Friday, March 19, 2010

Education about Eating Disorders

Thanks to Sheila Himmel, Co-Author with her daughter Lisa of Hungry: A Mother and Daughter Battle Anorexia for her article on Pediatricians: first responders to possible eating disorders I found it thought provoking and frustration producing. Not due to what Sheila shared but what a doctor shared...this is why I am out there talking with health care providers.

Here is what the doctor had to say in Sheila's article:
Dr. Frederick Lloyd told me, "I've never had to hospitalize on that first visit. My usual strategy is to listen to the family and the child's concerns, which is most often weight loss. The child almost always feels there is not a problem and they are in control. Since they are usually medically stable, I suggest the parents step aside and we will see where we are in a couple of weeks. Sure enough they come back with further weight loss, and then I describe what needs to be done to be sure this is not an occult medical condition [such as celiac disease]. I describe how we will follow this, and then, depending on how they do, discuss other resources."

Tell me why the doctor wouldn't talk with the parents further and dig a little deeper instead of wasting valuable time? Why not refer to an eating disorders specialist who could do an evaluation and if there is a problem, get treatment started right away? If this was cancer would the doctor take the child's word for it that he/she feels fine and delay treatment? It is time for more education of the front line health care providers on the seriousness of these illnesses.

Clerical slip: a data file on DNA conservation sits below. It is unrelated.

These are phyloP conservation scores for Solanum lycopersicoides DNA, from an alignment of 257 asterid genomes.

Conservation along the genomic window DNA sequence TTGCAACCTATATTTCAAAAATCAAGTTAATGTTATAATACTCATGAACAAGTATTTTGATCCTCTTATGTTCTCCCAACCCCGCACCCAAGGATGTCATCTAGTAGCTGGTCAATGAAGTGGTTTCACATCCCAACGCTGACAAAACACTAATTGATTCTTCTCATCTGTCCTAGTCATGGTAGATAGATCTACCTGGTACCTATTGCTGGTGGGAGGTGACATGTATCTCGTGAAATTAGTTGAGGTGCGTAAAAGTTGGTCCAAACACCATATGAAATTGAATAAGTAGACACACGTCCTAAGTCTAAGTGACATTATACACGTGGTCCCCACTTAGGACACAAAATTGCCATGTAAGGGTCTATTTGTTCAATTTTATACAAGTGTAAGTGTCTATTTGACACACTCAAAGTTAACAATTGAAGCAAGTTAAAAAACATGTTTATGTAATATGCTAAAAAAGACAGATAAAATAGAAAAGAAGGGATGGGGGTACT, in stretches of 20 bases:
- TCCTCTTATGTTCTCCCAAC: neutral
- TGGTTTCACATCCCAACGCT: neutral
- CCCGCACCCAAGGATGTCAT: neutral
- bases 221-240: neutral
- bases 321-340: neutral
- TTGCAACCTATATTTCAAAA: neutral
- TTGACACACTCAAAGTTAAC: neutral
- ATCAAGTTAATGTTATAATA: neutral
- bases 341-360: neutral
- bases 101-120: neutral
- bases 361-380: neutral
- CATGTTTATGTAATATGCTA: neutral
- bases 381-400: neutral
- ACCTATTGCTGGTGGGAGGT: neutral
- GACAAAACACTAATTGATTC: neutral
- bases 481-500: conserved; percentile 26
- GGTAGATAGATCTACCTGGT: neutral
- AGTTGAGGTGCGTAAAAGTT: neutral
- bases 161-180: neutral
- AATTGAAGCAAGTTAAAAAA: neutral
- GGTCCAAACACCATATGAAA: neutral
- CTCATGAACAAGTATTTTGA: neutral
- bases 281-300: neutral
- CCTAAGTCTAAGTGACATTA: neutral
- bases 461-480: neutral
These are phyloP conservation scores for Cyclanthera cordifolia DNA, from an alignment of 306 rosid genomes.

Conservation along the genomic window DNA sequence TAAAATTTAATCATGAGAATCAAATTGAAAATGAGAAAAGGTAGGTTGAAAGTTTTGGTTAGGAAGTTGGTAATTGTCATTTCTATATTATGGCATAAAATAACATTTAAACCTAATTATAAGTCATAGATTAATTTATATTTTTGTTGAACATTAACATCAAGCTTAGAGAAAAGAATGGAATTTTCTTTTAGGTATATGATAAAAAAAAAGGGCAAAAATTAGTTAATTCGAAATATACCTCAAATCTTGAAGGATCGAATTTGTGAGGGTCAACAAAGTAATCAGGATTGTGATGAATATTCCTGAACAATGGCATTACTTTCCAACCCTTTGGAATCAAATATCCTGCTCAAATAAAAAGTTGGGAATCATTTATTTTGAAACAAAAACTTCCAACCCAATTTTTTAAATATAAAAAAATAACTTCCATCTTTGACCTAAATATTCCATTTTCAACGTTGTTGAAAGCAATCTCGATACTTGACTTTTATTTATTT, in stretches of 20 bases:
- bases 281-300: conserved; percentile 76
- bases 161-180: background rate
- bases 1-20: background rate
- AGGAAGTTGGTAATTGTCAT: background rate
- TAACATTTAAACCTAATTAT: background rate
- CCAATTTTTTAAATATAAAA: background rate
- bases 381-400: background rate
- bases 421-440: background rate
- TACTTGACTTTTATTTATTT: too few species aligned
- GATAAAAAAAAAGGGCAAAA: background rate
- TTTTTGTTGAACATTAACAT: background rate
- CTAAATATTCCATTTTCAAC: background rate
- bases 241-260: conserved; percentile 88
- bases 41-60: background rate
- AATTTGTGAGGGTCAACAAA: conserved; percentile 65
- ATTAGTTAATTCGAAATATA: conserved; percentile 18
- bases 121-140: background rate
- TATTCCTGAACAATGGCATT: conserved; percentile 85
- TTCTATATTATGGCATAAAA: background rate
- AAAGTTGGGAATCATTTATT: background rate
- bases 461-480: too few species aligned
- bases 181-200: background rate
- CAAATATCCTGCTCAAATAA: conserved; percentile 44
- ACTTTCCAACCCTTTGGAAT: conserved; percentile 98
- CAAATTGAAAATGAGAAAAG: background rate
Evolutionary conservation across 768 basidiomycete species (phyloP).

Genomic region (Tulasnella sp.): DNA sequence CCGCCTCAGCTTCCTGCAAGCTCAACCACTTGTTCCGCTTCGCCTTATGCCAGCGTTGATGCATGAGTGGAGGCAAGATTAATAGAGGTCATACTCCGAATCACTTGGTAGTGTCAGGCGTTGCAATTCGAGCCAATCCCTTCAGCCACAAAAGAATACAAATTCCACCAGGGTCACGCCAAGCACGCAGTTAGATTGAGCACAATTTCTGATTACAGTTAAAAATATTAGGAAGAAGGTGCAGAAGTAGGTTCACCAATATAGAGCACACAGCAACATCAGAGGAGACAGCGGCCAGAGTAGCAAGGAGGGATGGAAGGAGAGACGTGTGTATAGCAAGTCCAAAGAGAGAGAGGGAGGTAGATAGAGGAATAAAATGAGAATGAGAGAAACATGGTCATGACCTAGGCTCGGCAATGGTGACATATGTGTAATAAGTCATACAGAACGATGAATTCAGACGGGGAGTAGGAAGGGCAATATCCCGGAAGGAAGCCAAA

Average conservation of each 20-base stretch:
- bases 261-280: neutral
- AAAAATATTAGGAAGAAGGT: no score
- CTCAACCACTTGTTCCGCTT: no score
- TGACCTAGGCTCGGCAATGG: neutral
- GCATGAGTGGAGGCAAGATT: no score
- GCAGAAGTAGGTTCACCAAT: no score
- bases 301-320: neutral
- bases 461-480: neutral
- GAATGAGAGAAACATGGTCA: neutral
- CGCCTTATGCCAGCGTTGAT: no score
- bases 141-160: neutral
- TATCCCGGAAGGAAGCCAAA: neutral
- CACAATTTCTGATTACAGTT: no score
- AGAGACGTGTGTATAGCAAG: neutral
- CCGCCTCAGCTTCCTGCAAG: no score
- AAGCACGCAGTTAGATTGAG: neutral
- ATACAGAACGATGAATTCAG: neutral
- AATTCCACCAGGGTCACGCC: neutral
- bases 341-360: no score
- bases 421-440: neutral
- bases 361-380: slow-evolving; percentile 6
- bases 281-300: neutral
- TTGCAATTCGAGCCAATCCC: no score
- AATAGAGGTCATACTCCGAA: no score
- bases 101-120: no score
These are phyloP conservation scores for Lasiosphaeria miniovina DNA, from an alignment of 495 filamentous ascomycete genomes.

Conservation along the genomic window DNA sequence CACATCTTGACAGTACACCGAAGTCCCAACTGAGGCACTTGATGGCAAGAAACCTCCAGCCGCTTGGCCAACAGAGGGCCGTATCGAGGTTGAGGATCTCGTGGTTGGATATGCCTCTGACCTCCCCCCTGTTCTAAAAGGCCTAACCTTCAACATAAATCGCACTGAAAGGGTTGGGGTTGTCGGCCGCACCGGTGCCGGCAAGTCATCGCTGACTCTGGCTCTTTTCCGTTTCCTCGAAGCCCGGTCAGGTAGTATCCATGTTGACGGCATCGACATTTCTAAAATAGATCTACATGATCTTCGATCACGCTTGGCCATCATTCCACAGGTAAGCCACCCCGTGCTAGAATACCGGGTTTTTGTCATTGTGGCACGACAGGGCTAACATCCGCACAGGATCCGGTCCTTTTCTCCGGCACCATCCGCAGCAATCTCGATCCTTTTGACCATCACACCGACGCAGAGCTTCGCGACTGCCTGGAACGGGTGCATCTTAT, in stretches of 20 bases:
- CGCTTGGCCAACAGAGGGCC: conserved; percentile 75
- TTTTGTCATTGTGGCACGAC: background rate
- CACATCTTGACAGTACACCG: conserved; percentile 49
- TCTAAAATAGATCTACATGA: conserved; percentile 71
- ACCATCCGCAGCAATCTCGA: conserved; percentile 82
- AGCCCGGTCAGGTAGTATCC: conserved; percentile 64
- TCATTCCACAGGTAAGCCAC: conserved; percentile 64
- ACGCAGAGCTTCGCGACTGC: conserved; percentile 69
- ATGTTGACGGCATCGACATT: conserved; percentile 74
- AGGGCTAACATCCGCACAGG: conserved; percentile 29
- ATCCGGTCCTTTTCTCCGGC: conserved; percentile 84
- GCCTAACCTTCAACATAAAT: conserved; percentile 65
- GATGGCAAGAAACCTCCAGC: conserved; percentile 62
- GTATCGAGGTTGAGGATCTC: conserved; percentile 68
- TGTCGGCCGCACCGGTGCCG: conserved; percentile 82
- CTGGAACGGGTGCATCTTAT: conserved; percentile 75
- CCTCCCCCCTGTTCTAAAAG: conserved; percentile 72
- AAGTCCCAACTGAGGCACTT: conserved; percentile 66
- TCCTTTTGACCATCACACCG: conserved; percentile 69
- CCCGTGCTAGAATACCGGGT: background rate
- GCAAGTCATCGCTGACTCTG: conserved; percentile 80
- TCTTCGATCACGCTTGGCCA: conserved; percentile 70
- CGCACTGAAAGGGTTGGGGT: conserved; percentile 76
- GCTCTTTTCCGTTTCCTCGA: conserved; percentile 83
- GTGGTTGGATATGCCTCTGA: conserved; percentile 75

AND - that doctor and many others need to know that not all people with eating disorders present with weight loss. Hello.

Here is my comment to Sheila, I am so grateful that she got me thinking about this more. Yes, this one hit a nerve with me. Gives me some more talking points with the health care providers I speak with on this topic.

Thank you Sheila for this article and for the work you are doing in trying to educate the doctors. I felt my blood start to boil when I read what the doctor said about weight loss being the most common thing he sees! Then it hit full boil when I immediately read that he asks the parents to back off.

This is why it is so important that you and I and many others are out there doing the educating that our medical schools haven't done. First of all, anorexia is the least common of all the eating disorders and so if he is watching for weight loss then he is missing many kids with bulimia and binge eating disorder who don't often present with weight loss.

It took at least 2 years to get my daughter's eating disorder diagnosed in part because she wasn't emaciated. Doctors need to know that it can still be serious and that the parents need to be involved.

That parentectomy model is so old - I am not shocked that he is still suggesting this but I am saddened by it.

Thank you Sheila for sharing this.
Becky Henry
Hope Network, Inc.

So readers, I'm a bit riled up for a Friday, thanks for reading. Would love to hear your experiences with trying to get an eating disorder diagnosed by a primary care physician.

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